The issue of modification, adaptation or applicability of requirements for airspace and procedure design when considering topics such as navigation performance has yet to be addressed. To ensure system reliability and safety, frequency spectrum availability and supportability need to be determined based on the UTM system architecture. The establishment of a UTM service within a volume of airspace may affect the classification of that airspace (e.g. changes from Class G to D airspace). The UTM and ATM interface, including responsibilities and procedural development, must be addressed to ensure compatibility between manned and unmanned operations. UTM and ATM systems may have different communications, navigation and surveillance (CNS) requirements for different aircraft. The systems need to exchange data effectively so that each system can manage the aircraft relevant to its responsibilities. CNS requirements in UTM may differ from ATM. Data sharing protocols will need to consider State data privacy policies. Further research is required to support the development of the interoperable standards and protocols for the elements of UTM and ATM data exchange.


Aircraft participating in the UTM system must be separated from each other and from other hazards (e.g. buildings, terrain or adverse weather). This separation management should include guidance and responsibilities complemented by other tools and procedures to properly address scalability. Separation management may have to be supported by additional standards, policies, capabilities or tools, including:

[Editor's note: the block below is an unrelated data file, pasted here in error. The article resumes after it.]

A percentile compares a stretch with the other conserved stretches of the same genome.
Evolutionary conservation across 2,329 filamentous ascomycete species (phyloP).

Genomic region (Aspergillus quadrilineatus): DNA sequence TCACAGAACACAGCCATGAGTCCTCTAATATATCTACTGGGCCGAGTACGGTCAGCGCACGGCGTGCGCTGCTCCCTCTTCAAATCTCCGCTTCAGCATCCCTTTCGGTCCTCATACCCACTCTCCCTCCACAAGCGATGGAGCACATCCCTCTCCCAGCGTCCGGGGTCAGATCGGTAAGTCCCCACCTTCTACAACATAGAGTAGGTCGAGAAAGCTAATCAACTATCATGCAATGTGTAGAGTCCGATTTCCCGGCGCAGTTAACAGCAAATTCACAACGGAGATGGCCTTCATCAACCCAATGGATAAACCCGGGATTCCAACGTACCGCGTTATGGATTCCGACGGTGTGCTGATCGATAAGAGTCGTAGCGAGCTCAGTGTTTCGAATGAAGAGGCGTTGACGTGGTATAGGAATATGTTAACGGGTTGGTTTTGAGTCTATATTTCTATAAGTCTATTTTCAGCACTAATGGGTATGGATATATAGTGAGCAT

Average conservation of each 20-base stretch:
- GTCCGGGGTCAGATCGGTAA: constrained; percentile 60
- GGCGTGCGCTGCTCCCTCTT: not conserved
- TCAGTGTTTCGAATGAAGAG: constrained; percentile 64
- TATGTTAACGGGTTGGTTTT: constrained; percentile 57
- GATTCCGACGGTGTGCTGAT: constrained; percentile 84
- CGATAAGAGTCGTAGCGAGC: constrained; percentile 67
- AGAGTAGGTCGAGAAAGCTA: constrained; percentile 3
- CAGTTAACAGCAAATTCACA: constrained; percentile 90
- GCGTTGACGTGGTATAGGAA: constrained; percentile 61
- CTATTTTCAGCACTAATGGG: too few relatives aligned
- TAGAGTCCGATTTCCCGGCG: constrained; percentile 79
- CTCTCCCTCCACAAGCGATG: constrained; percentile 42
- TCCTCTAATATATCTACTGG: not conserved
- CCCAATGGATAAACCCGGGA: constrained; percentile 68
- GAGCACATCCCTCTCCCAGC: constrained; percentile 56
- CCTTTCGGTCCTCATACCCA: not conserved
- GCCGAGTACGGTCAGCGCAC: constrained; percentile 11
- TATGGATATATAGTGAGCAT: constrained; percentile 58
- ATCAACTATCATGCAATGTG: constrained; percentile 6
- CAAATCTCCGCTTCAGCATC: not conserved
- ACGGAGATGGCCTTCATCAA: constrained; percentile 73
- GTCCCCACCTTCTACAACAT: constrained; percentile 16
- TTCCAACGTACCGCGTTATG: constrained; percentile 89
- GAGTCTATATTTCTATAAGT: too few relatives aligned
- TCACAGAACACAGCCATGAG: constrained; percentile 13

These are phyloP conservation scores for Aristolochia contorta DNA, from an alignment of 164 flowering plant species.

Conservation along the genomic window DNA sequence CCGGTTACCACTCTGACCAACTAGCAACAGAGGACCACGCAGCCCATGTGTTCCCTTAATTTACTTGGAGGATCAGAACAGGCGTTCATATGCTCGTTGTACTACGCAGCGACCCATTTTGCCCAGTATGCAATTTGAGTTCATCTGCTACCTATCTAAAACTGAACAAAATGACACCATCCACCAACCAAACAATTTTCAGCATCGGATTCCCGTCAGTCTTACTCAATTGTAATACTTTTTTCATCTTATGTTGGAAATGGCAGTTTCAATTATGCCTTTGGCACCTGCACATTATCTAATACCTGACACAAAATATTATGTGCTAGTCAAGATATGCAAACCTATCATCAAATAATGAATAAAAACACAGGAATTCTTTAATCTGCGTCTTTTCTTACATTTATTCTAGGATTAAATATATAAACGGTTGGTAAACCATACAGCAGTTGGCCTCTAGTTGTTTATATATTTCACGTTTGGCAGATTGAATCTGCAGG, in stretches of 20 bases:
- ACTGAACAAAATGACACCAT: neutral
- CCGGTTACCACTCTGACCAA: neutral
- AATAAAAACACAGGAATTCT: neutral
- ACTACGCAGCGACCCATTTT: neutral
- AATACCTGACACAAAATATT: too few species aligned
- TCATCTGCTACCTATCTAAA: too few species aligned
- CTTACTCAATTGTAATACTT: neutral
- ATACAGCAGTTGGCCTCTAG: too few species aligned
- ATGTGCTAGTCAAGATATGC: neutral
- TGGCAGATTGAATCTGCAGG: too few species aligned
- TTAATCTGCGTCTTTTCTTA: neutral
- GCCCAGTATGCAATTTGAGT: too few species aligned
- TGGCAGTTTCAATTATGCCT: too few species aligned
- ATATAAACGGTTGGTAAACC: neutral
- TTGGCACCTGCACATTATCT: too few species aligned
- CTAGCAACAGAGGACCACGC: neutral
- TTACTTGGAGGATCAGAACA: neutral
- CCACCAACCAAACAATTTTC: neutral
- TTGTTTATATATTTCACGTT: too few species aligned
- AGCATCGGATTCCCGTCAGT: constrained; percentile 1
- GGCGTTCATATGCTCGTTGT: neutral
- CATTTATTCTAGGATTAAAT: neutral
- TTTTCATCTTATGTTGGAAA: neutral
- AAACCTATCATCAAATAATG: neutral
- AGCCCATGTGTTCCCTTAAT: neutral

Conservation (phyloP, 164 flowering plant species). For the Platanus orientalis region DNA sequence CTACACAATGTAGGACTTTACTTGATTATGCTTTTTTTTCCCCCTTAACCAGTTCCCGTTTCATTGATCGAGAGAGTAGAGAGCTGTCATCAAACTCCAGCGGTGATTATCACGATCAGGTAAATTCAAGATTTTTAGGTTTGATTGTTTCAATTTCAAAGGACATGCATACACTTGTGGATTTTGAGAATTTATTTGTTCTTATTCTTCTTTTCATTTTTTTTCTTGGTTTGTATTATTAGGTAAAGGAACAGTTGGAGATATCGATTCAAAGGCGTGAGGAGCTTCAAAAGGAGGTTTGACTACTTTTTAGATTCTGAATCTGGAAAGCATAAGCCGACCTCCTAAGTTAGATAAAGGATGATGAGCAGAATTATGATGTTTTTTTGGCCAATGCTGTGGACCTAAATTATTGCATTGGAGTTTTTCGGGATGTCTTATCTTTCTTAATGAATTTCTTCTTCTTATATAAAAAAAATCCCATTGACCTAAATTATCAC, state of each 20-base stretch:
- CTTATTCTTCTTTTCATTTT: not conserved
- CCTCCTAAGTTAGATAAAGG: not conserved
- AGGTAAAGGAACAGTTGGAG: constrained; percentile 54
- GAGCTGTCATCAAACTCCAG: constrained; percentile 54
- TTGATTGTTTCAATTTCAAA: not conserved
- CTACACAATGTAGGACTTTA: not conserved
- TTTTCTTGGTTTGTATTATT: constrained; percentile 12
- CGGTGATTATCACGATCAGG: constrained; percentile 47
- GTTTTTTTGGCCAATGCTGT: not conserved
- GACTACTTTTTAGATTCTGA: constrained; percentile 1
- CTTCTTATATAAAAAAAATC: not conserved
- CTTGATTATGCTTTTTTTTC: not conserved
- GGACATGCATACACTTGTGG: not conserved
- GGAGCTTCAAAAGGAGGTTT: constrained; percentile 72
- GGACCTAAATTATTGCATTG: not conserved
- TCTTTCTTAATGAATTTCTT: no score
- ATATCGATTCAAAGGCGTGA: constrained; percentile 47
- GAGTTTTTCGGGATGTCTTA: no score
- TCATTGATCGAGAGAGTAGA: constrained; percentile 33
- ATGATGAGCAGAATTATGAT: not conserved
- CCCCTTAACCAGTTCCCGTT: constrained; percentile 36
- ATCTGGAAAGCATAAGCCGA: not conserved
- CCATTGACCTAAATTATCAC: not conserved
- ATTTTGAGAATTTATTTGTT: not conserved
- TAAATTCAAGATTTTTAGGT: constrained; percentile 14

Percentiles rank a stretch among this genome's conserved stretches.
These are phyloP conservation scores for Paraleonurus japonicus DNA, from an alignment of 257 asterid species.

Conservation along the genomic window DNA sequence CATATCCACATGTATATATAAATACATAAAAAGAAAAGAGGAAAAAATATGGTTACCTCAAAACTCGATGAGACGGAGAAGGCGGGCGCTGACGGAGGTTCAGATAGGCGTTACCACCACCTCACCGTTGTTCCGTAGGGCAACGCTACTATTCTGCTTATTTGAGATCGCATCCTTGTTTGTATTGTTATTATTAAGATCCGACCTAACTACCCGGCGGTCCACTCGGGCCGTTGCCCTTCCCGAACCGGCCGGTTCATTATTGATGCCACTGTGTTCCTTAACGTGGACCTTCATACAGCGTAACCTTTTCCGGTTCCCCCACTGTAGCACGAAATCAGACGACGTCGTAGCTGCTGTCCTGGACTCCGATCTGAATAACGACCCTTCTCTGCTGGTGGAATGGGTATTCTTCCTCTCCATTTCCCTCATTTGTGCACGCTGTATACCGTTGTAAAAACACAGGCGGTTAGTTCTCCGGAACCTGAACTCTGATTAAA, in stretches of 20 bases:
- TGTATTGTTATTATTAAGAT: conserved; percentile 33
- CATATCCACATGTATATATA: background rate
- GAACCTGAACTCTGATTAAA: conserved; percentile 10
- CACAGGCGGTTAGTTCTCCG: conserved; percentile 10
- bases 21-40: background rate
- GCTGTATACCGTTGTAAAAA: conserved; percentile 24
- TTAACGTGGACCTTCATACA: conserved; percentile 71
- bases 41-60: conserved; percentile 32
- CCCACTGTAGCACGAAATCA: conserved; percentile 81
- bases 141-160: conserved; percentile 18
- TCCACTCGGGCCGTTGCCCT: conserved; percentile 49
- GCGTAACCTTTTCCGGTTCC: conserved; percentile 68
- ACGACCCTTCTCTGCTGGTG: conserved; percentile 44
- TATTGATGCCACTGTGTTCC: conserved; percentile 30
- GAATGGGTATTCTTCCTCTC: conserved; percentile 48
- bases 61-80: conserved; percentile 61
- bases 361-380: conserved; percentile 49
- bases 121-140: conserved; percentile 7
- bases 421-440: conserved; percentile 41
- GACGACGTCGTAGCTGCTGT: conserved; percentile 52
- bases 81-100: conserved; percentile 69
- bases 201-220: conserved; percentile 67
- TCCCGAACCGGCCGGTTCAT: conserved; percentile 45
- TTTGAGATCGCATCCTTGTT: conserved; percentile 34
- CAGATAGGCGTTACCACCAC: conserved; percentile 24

• a DAA capability to identify/detect and avoid conflicting aircraft and any other hazards;
  • methodologies to allow improved or enhanced detectability and conspicuity of UA by manned aviation;
  • assignment of responsibility for conflict management and separation provision, particularly in low-level airspace, which may include unique solutions such as separation provision being delegated to the UA or the UTM system;
  • development of UA separation standards within the UTM system, which may include the need for safety margins based on elements such as airspeed, weight and UA equipment;
  • assessment of existing and future separation standards between UA and manned aircraft whenever they operate in proximity to each other;
  • determination of the relevant surveillance capability and performance for the UTM system to support the integration of new or novel aircraft and operations;
  • development of policies to address means of compliance or system approval for UTM systems; · implementation and maintenance of a safety management system as currently required by aviation systems related to manned aviation; and
  • achievement of a required data quality (e.g. on accuracy, resolution, integrity, timeliness, completeness, traceability, format) of the system. The standards applied to UTM systems that are intended to interface with the ATM system will need to be compatible and interoperable.
  • forecasting and dissemination of micro-weather to address localized weather patterns that may impact low altitude UA operations (e.g. urban canyon phenomenon, windshear, diurnal effects caused by urban structures, etc.).